LA architect rebuilds after Woolsey Fire and reflects on living in the wildland-urban interface

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Geoffrey von Oeyen surveys the view from Horizon House in Malibu, as he rebuilds two years after the Woolsey Fire destroyed the first house. Photo by Frances Anderton/KCRW

USC architecture professor Geoffrey von Oeyen threw himself into designing a home in Western Malibu for his brother Andrew. 

The Horizon House is a remodel and expansion of a 1960s ranch house. Where the ranch house had been inward looking, Von Oeyen’s expansion opened up to the sky and the sea, with angled glass walls that followed the edge of the hill and offered a staggering view. 

It was completed in early summer of 2018. Later that year, on November 9, calamity struck. The Horizon House was one of 488 homes in Malibu burned down in the Woolsey Fire. What followed was shock, rebirth and new thinking about living in the fire zone. Geoffrey von Oeyen shares his story.

Guardian Angel Cathedral, 1963, designed by Paul Williams; photographed by Janna Ireland for the book “
Regarding Paul R. Williams: A Photographer's View ,” published 2020.

Regarding Paul R. Williams: A Photographer's View

Architect Paul Revere Williams designed hundreds of buildings, including churches, banks, hospitals, university halls, housing estates, and grand mansions for stars of Tinseltown in Miracle Mile. He did all this at a time when Williams, a Black man, was not welcome socially in some of the homes he designed. The indignities Williams suffered — in addition to the talent he displayed —  fascinated his admirers, including photographer Janna Ireland.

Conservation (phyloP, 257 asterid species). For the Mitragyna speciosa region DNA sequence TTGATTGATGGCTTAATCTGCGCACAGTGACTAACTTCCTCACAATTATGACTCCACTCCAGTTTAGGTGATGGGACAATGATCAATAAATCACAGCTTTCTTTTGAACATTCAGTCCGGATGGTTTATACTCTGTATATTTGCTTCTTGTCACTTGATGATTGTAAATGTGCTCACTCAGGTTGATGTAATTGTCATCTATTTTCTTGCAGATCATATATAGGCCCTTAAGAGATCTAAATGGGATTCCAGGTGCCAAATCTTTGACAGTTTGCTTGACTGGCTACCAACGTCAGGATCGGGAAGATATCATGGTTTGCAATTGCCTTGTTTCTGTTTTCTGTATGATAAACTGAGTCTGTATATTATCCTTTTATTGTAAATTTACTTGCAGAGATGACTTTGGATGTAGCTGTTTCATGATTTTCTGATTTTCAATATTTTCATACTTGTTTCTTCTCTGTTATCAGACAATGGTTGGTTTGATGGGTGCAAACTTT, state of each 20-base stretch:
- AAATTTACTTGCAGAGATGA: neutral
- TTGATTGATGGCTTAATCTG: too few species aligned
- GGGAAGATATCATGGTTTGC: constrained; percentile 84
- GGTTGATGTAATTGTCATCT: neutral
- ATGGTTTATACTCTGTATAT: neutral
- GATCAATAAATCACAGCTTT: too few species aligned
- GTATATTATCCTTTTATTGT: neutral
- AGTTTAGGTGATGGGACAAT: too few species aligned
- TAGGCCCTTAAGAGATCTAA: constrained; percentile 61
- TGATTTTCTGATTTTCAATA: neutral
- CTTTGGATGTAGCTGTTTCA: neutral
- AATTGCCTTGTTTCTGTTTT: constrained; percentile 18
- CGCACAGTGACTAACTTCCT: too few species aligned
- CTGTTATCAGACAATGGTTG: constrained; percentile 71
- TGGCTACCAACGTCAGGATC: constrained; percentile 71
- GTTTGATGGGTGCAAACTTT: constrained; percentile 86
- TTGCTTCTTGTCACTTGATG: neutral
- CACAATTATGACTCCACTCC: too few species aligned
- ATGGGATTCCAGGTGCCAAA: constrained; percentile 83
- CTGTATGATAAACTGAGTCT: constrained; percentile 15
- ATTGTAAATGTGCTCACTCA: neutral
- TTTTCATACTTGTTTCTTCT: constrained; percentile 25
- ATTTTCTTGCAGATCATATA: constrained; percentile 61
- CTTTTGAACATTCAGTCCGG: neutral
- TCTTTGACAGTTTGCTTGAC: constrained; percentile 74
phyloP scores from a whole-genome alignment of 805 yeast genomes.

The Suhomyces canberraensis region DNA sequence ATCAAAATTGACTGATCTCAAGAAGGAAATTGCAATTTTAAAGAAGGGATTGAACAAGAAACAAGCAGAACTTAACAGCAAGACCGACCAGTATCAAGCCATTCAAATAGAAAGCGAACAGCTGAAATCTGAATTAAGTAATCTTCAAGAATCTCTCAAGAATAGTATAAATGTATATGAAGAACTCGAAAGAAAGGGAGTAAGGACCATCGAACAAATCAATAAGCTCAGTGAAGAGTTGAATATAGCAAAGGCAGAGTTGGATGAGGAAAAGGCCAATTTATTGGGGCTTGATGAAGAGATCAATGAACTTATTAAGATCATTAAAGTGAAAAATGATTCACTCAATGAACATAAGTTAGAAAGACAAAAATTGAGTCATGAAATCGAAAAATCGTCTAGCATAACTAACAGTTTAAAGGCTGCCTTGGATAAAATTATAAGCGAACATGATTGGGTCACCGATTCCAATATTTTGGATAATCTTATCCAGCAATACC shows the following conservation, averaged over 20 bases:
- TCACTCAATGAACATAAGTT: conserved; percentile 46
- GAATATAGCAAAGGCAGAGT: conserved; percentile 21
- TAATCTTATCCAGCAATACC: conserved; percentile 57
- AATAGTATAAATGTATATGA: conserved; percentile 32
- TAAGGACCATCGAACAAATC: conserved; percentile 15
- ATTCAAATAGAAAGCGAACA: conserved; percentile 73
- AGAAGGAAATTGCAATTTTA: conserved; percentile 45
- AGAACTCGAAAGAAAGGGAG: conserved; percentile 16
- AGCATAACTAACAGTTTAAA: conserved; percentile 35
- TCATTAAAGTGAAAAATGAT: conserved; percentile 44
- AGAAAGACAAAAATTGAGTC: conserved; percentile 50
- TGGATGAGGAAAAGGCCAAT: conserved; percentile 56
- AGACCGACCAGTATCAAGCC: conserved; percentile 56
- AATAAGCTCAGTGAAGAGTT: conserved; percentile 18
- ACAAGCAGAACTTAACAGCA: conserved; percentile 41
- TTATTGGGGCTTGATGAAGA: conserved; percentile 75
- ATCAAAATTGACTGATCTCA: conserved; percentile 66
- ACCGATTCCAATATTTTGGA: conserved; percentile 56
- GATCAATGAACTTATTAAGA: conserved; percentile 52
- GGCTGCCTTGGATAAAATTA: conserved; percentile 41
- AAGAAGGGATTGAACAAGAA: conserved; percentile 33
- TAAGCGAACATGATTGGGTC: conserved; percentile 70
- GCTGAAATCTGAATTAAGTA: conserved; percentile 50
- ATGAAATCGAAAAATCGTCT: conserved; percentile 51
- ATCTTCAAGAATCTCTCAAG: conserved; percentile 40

Ireland spent several years capturing buildings by the late architect for the book “ Regarding Paul R. Williams: A Photographer's View .” This book features striking black and white imagery. It offers a window into the lives lived in Williams’ homes, as well as the sheer volume and diversity of his architectural work.

Ireland has been shortlisted for the Aperture Foundation 2020 PhotoBook Awards . She talks about Williams, about finding her voice as a photographer, and her quest to tell stories about Black people and their creativity.




Frances Anderton